In the past week I have attended two MarkLogic World events, one in London and the other in Amsterdam. Your modern software company greets its clients these days in football stadiums (Arsenal and Ajax respectively). Audiences of publishers are large and getting larger – over 500 attended the two events. And enthusiasm grows as more and more data, and content-as-data, owners begin to realise what they must do if they are enable themselves for the age of data. While MarkLogic is not the only platform which can accomplish that enablement, it is by far the most prevalent in “Big Publishing”, and its recent price policy change now brings it into the range of medium-sized and niche players. Adding semantic analysis brings even closer the notion that this type of platform can be instrumental in helping us to ever faster, customer-responsive, new product development, and reminds us of the hassle that many content-providers still suffer in bringing together diverse data streams, created at different points in time within different logical structure, in order to develop new solutions demanded in the market.
It is not hard to get enthusiastic about all of this. It comes on the back of the growing fashion for NoSQL databases, of which MarkLogic is probably the leading exponent. It comes at a time when the visible problems of the relational database world are becoming more important than the historical virtues. This poses problems, and timing issues, for the industry giants (Oracle, IBM, SAP etc). But the last two weeks made one thing very clear to me: those remaining publishers who still think that they can build and maintain their own underlying platform structures are living in a dream world. This game is moving away from them and into a speed of development and complexity of tools that makes it improbable that you can stay competitive and profitable without utilizing a third party solution of this type. This is demonstrated to me by the worry of CTOs in Europe about whether they can recruit enough MarkLogic proficient staff quickly enough.
My interest in all of this derives both from trying to measure how the industry will modernize itself in the face of data-driven demand, and work I have done with MarkLogic on how they present themselves as a solution-vendor. And in the latter role I found myself wondering at these meetings about our ability to reach a common language. One which allows software players to use their own images, but express them in terms that the CTO and the CFO can understand. At present so much of the dialogue of the software vendors is specialized to the world of the CTO and CIO. In publishing we have to engage the people who write the cheques, and while I have regularly in this column pleaded for a greater effort from senior management to really understand something about the software on which their businesses are based, I also feel that vendors must extend their efforts to find a language of communication that makes it easy.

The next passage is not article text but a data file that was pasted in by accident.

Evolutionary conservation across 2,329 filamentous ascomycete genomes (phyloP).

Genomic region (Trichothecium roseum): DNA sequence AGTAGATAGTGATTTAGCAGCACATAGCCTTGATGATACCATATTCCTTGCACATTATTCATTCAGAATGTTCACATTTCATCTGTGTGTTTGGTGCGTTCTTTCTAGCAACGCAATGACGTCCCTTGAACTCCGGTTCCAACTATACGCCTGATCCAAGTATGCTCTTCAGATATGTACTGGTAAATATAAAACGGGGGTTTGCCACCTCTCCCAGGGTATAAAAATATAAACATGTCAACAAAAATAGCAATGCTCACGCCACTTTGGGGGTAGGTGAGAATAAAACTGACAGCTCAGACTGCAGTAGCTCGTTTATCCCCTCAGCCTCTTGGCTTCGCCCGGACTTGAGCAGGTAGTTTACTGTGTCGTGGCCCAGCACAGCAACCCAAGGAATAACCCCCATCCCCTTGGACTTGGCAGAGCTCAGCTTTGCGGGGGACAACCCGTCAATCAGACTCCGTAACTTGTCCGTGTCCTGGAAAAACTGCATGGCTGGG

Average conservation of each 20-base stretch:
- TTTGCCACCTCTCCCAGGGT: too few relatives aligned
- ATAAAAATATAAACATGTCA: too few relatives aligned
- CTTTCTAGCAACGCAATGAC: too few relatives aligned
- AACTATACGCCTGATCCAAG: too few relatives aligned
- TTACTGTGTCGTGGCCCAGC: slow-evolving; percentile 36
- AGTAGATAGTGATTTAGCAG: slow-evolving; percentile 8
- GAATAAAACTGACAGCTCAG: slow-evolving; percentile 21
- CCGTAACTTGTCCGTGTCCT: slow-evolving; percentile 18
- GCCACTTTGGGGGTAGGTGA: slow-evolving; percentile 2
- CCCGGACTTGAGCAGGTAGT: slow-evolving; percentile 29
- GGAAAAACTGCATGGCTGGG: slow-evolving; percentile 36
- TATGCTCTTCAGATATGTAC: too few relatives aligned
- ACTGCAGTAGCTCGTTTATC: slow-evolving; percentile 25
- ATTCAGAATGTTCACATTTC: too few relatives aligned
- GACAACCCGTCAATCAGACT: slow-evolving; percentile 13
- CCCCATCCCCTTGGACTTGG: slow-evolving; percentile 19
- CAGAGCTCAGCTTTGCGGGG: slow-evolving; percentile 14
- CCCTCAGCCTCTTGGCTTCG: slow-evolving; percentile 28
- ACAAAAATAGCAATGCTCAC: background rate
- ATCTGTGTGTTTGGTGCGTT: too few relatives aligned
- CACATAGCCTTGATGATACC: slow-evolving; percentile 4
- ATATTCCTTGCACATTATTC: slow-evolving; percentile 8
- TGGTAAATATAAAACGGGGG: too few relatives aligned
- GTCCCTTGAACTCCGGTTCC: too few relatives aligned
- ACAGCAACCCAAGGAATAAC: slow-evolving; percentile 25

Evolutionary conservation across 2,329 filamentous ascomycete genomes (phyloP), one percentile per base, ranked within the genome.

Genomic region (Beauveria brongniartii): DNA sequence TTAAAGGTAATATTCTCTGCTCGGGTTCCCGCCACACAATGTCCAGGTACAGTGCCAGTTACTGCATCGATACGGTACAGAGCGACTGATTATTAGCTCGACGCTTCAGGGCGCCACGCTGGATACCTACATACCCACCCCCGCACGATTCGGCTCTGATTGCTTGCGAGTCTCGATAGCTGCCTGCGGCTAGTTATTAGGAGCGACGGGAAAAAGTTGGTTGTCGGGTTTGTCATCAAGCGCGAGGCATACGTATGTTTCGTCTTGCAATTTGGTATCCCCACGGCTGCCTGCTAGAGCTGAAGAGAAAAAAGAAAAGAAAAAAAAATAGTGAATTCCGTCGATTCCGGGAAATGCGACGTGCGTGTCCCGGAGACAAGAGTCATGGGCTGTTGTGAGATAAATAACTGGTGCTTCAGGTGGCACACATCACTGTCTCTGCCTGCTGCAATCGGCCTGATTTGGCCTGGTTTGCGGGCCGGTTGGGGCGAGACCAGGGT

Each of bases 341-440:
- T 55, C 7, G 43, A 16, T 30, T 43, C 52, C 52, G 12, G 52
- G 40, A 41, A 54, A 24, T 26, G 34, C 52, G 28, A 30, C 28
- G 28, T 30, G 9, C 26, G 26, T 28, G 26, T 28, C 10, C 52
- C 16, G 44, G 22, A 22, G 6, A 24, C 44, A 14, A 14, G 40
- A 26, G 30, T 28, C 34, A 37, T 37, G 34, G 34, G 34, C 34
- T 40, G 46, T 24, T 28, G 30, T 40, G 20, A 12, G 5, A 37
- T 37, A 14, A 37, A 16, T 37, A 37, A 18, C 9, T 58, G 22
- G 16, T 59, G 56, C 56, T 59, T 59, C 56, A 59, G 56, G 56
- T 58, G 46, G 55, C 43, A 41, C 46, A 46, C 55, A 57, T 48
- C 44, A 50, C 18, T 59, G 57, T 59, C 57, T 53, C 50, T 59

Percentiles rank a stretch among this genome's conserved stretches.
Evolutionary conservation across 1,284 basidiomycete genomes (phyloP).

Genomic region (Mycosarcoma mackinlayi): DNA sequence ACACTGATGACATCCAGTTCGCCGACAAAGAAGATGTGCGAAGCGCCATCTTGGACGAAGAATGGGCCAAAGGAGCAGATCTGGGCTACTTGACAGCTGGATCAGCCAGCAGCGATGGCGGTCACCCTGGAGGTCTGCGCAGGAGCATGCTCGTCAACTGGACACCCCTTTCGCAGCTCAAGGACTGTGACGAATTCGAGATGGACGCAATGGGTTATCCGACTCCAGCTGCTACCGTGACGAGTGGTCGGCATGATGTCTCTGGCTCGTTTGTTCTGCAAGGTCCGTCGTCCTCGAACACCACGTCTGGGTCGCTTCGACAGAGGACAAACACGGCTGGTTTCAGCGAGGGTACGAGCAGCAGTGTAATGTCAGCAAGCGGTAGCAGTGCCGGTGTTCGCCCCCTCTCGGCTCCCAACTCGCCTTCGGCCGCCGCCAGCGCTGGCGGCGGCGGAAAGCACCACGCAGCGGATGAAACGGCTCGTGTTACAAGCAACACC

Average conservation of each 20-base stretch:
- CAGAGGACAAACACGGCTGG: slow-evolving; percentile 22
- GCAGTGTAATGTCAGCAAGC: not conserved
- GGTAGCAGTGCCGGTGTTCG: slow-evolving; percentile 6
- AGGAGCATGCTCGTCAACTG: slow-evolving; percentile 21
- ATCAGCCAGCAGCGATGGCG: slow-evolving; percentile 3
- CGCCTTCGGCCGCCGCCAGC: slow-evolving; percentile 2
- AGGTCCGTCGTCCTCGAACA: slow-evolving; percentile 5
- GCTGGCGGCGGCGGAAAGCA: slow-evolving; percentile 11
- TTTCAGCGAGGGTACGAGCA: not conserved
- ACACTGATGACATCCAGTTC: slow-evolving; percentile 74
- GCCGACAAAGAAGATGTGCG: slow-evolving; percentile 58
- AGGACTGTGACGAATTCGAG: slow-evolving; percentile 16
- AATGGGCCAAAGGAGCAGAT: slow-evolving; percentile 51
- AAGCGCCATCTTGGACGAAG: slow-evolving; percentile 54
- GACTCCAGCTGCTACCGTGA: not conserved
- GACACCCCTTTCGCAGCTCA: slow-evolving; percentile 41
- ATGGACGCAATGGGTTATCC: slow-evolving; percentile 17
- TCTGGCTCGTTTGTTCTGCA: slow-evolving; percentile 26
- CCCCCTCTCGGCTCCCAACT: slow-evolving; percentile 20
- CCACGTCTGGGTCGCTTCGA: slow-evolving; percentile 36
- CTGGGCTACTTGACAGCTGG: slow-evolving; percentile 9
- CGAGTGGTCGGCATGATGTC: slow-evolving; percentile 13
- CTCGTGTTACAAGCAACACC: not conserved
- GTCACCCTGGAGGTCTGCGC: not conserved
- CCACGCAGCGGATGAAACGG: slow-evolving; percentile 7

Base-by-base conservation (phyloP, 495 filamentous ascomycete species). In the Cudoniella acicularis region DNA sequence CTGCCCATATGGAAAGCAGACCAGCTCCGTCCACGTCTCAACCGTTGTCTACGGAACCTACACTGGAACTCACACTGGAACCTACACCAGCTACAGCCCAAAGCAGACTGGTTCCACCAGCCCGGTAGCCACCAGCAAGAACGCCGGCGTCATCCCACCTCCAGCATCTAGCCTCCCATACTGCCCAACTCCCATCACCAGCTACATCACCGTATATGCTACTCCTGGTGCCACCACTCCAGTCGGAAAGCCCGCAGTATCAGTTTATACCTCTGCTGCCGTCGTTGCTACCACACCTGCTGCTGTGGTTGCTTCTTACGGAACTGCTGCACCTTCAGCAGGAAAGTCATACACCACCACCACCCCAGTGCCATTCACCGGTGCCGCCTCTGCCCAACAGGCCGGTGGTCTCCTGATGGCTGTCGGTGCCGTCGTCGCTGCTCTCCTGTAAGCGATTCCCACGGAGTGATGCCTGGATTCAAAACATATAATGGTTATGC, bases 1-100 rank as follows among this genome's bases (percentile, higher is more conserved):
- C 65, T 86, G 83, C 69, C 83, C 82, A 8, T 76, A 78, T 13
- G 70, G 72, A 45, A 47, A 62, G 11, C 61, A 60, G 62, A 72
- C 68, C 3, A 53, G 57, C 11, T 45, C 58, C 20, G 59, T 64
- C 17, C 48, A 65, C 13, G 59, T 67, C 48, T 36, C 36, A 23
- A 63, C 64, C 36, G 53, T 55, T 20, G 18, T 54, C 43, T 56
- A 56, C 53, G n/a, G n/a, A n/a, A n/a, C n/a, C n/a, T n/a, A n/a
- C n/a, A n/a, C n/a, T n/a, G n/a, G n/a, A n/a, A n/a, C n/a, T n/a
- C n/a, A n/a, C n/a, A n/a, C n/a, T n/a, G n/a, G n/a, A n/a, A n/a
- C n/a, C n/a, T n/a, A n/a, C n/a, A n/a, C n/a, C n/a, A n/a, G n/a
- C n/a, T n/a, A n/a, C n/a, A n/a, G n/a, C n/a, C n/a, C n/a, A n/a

But if we are worried that their are no standard descriptions of a “platform”, it is even more worrying that the whole world of semantics is now beset by a thorn hedge of imprecise language. And when I commented on this to friends and colleagues, they all, to a man, asked how I would explain it. And since I heard these terms first at a lecture by Tim Berners Lee on SPARQL some long years ago, I share their timidity about departing from the sacred canon. But we really do have to do more than try to persuade the CEO that even if he does not understand triples and triple stores, it will all be all right on the night! So try telling him how to teach a machine to read – vital if is to understand how other machines write in a M2M age. Surely you would start by creating a specialized word list – followed by a lesson in basic sentence structure so that machine understanding of subject/verb/object was on the ground floor of the learning process. And when you had a vocabulary and a way of understanding the positioning of a word in context, and lots and lots of those positional contexts, you next need some rules which allow you to infer meaning in context. Lo and behold, we have built triple stores, taxonomy, inference rules and ontology and still never defined RDF!
The purists will hate this, I know. And I am almost certainly over-generalising, simplifying too much and generally getting it wrong. But my point remains: if we are to carry this next stage of the software revolution which is driving change in our industry then we have to find the words to express it to the Board, and despite the huge amount of re-platforming taking place amongst the 500 or so publishers that I have sat with in the past two weeks, we do not yet approach an explanatory language.
Footnote: One linguistic innovation – bitemporality! Introducing MarkLogic 8, “bitempoaral” was used as a term for dating content arrival and subsequent access, a problem that I have always encountered in forays into legal data (What law was in force then? etc) and in compliance datasets (Did they have the information? Did they look at it at the time or subsequently?) This is a very valuable additional resource and again indicates a vendor listening to its clients, but I hope they never have to defend this miscegenated term before an audience of lawyers! OK, I know it is the correct expression in the SQL world, but when we speak to the CEO please can we call it an Audit trail?keep looking »